The New York Times wrote an editorial on Sunday complaining about Wall Street's return to "juicy" bonuses that "could once again foster excessive risk taking." Unfortunately I couldn't read anything else they had to say after this neon lit passage:
Sure enough, last week, Morgan Stanley explained its quarterly loss by saying that some of its traders were still “gun shy” after last year’s near-death experience in the financial markets, but that the firm now planned to increase its risk taking. To try to stay competitive with Goldman and other banks, Morgan Stanley has also allocated a big chunk of its net revenue for compensation.
This from a couple of firms that 1) probably wouldn’t even be around today were it not for ongoing government rescues of the financial system and 2) by dint of being too big to fail, now enjoy an implicit guarantee of future bailouts if their bets go wrong. The financial system may be stabilizing for now, but the danger to taxpayers if markets were to buckle again is at least as great as ever.
Hmm... I wonder who was supportive of policies that led to financial institutions surviving? From the NYT, September 28, 2008:
Still, the imperfections in this bill are the result of a democratic process that can be rethought, revisited and reworked. It is better than nothing, which is what some backward-looking House Republicans gave Americans on Monday.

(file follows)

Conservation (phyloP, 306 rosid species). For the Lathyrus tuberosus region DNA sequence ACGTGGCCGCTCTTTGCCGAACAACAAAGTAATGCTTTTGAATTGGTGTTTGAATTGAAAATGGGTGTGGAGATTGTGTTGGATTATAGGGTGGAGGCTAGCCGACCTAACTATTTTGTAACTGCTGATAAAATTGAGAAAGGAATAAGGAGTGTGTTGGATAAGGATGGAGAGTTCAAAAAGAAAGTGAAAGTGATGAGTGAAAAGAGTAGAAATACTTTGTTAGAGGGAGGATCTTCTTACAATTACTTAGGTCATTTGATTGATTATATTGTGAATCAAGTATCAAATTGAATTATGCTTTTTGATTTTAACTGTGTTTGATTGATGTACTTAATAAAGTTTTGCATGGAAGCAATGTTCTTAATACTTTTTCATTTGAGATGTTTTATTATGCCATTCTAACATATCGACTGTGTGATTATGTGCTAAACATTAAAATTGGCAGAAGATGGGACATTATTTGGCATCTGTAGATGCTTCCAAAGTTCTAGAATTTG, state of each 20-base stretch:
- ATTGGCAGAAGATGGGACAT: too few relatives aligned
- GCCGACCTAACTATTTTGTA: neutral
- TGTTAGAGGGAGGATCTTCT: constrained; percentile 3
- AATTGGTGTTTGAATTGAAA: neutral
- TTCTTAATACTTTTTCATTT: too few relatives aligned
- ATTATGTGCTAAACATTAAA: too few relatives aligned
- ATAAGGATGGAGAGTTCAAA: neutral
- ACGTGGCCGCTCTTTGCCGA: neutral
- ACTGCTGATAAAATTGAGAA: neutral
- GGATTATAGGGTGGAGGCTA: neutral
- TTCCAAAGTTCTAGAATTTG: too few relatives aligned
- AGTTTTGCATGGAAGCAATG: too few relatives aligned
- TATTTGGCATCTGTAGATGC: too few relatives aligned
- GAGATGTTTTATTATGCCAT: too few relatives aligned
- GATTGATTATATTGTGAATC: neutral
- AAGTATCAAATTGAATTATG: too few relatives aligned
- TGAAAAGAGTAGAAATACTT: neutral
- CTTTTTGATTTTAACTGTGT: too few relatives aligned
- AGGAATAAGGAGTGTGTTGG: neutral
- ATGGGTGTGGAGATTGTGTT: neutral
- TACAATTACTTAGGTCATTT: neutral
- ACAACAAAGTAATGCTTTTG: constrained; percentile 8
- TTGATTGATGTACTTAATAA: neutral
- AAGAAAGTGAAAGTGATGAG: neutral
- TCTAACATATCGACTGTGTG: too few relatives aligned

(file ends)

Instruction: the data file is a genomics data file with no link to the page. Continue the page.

That was from an op-ed lamenting the GOP voting down the first bailout. They supported even the early version, even though it wasn't perfect, in order to save the economy. The NYT wasn't opposed to Treasury purchases of assets, they just wanted judicial review. The NYT wanted help for homeowners in addition the Wall Street bailout, not in spite of it, saying, "The financial crisis is as much a problem for homeowners as for Wall Street investment bankers." And when offering a critique of the final bill that was passed, the NYT's argument was that it should have done more, not less.
It is getting harder and harder not to blurt out every day, we told you so! But in fact, we warned of this problem and others time after time. For proof go back and see these articles:
- September 23, 2008: "No More Bailouts!"
- September 30, 2008: "Bailout Burns"
- October 2, 2008: "Economy in the Balance: How the bailout is polluting out financial future"
- October 17, 2008: "Financial Losses Seen and Unseen: The bailout and the broken window"
- October 28: 2008: "Too Big to Fail: The government should send the message that no more bailouts are coming"
And we continue to argue that bailouts only perpetuate the cycle of bad business models and that only when firms are allowed to fail will necessary change come to Wall Street.